“Condoms that are not used correctly can put someone at risk for infection. STIs can be transmitted if the condom: breaks, is used after initial sexual contact, is torn, or comes off completely.”
For more information: http://www.optionsforsexualhealth.org/sexual-health/sexually-transmitted-infections/can-i-get-sti-if

Question: Can my boyfriend get STD-tested on campus if he’s not a Northwestern student?

Answer: Sadly no – only NU students can get health care at Searle. However, we maintain the following list of off-campus testing centers that are available to anyone! http://www.northwestern.edu/care/docs/Sexual%20Health%20Resources%20for%20NU%20Students%202013.pdf

Question: Are NU students more or less sexually active than the average college student?

Answer: From national data, it looks like Northwestern students are a little less sexually active than the average college students. In 2011, there was a sexual health student survey of Northwestern students:

  • 47% of students have never had vaginal sex. Of the 53% that have, 35% had done it in the past 30 days.
  • 37% of students have never had oral sex. Of the 63% that have, 36% had done it in the past 30 days.
  • 88% of students have never had anal sex. Of the 12% that have, 2% had done it in the past 30 days.

A similar national survey in 2011 found this data:

  • 36.5% of students have never had vaginal sex. Of the 63.5% that have, 44% have done it in the past 30 days.
  • 29.5% of students have never had oral sex. Of the 70.5% that have, 41.8% have done it in the past 30 days.
  • 81% of students have never had anal sex. Of the 18.9% that have, 2.7% have done it in the past 30 days.

Question: What STIs can you give/get from oral sex?

Answer: STIs can be transmitted through unprotected oral sex. Herpes is transmitted by skin-to-skin contact with a developing or existing sore. A person giving oral sex can get gonorrhea in the throat if their partner has it. HIV/AIDS is riskier for the person performing oral sex, usually transmitted through a cut or sore. HPV is transmitted through skin-to-skin contact. Hepatitis B, syphilis, chlamydia, and chancroid can also be transmitted, but the risks are low.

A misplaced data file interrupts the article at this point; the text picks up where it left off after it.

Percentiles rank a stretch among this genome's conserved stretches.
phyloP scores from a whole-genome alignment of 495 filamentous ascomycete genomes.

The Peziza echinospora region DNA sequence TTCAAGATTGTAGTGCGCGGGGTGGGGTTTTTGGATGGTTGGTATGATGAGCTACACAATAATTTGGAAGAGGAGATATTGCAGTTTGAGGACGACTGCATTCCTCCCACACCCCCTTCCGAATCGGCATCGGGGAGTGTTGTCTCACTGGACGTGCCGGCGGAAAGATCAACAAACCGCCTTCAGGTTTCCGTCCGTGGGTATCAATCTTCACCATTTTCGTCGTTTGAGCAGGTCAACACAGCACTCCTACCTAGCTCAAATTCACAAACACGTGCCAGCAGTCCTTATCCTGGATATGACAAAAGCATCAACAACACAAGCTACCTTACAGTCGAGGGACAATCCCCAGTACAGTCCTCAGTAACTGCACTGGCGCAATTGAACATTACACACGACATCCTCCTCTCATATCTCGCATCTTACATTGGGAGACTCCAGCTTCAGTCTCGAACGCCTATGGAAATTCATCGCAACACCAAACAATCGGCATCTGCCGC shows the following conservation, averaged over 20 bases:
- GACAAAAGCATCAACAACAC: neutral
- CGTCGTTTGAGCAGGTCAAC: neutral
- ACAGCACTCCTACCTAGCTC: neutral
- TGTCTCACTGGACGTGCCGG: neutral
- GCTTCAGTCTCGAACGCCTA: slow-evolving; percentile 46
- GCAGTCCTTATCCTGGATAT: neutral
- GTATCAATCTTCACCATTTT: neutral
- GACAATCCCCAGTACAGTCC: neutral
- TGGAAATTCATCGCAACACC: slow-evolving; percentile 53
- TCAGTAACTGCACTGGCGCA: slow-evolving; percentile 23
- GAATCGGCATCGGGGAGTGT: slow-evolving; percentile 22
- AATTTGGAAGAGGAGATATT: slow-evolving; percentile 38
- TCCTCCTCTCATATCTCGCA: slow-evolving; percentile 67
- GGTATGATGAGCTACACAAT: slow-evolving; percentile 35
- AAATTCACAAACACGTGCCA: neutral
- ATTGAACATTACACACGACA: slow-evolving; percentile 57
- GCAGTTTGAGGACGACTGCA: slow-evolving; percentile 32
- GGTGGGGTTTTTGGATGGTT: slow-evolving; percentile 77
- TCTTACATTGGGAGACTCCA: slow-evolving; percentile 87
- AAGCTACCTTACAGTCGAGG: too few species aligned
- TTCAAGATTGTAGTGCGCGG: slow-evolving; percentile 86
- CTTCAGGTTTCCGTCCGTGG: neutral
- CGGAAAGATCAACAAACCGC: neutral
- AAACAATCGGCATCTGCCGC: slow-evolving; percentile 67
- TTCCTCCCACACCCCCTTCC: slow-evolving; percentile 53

For more information: http://brown.edu/Student_Services/Health_Services/Health_Education/sexual_health/sexually_transmitted_infections/oral_sex_&_STIs.php

Question: How long do you have to take Plan B before it isn’t effective?

Answer: “If you take it within 72 hours after you’ve had unprotected sex, Plan B One-Step can reduce the risk of pregnancy by up to 89%. If you take Plan B One-Step within 24 hours, it is about 95% effective. But you should know that Plan B One-Step is not as effective as regular contraception. So don’t take it as your main form of birth control. And, it does not protect you against sexually transmitted diseases. Think of it as a backup — not for routine use. That’s why it’s called Plan B.”

For more information: http://www.webmd.com/women/guide/plan-b
http://bedsider.org/methods/emergency_contraception#details_tab

Question: Are there health risks associated with having a foreskin?

Answer: A foreskin requires maybe a little more TLC than a circumcised penis. This is because without regular cleaning of the foreskin, a whitish-yellowish substance called smegma can occur under the foreskin and its presence over a long period of time may irritate and/or inflame the penis and/or cause infections. That said, all penises, circumcised or not, require cleaning. Aside from smegma, other health risks associated with the foreskin — infections like posthitis and balanitis, caused by bacteria that thrive in hot and moist conditions — are usually just the result of poor hygiene.
Additionally, if you’re interested in whether or not foreskins increase susceptibility to HIV — according the CDC and Scientific American, circumcision does seem to lower the likelihood of heterosexual men to acquire AIDS during sexual intercourse. Studies with homosexual men were inconclusive. But it’s important to remember that circumcision is certainly not a form of HIV prevention.

For more information: http://www.cdc.gov/hiv/prevention/research/malecircumcision/

Question: Can you get STIs from the liquid in female ejaculate?

Answer: Yes, STIs can be transmitted through vaginal fluid, as well as semen and pre-cum. For that reason, we always recommend that you talk to your partner about risks of STI transmission with any practices involving genital contact, and you get tested regularly. Don’t forget, you can get STI testing done at Searle, and you can go to CARE (on the third floor of Searle) or stop by our portable gazebo, the G-Spot, to pick up condoms, female condoms, and dental dams!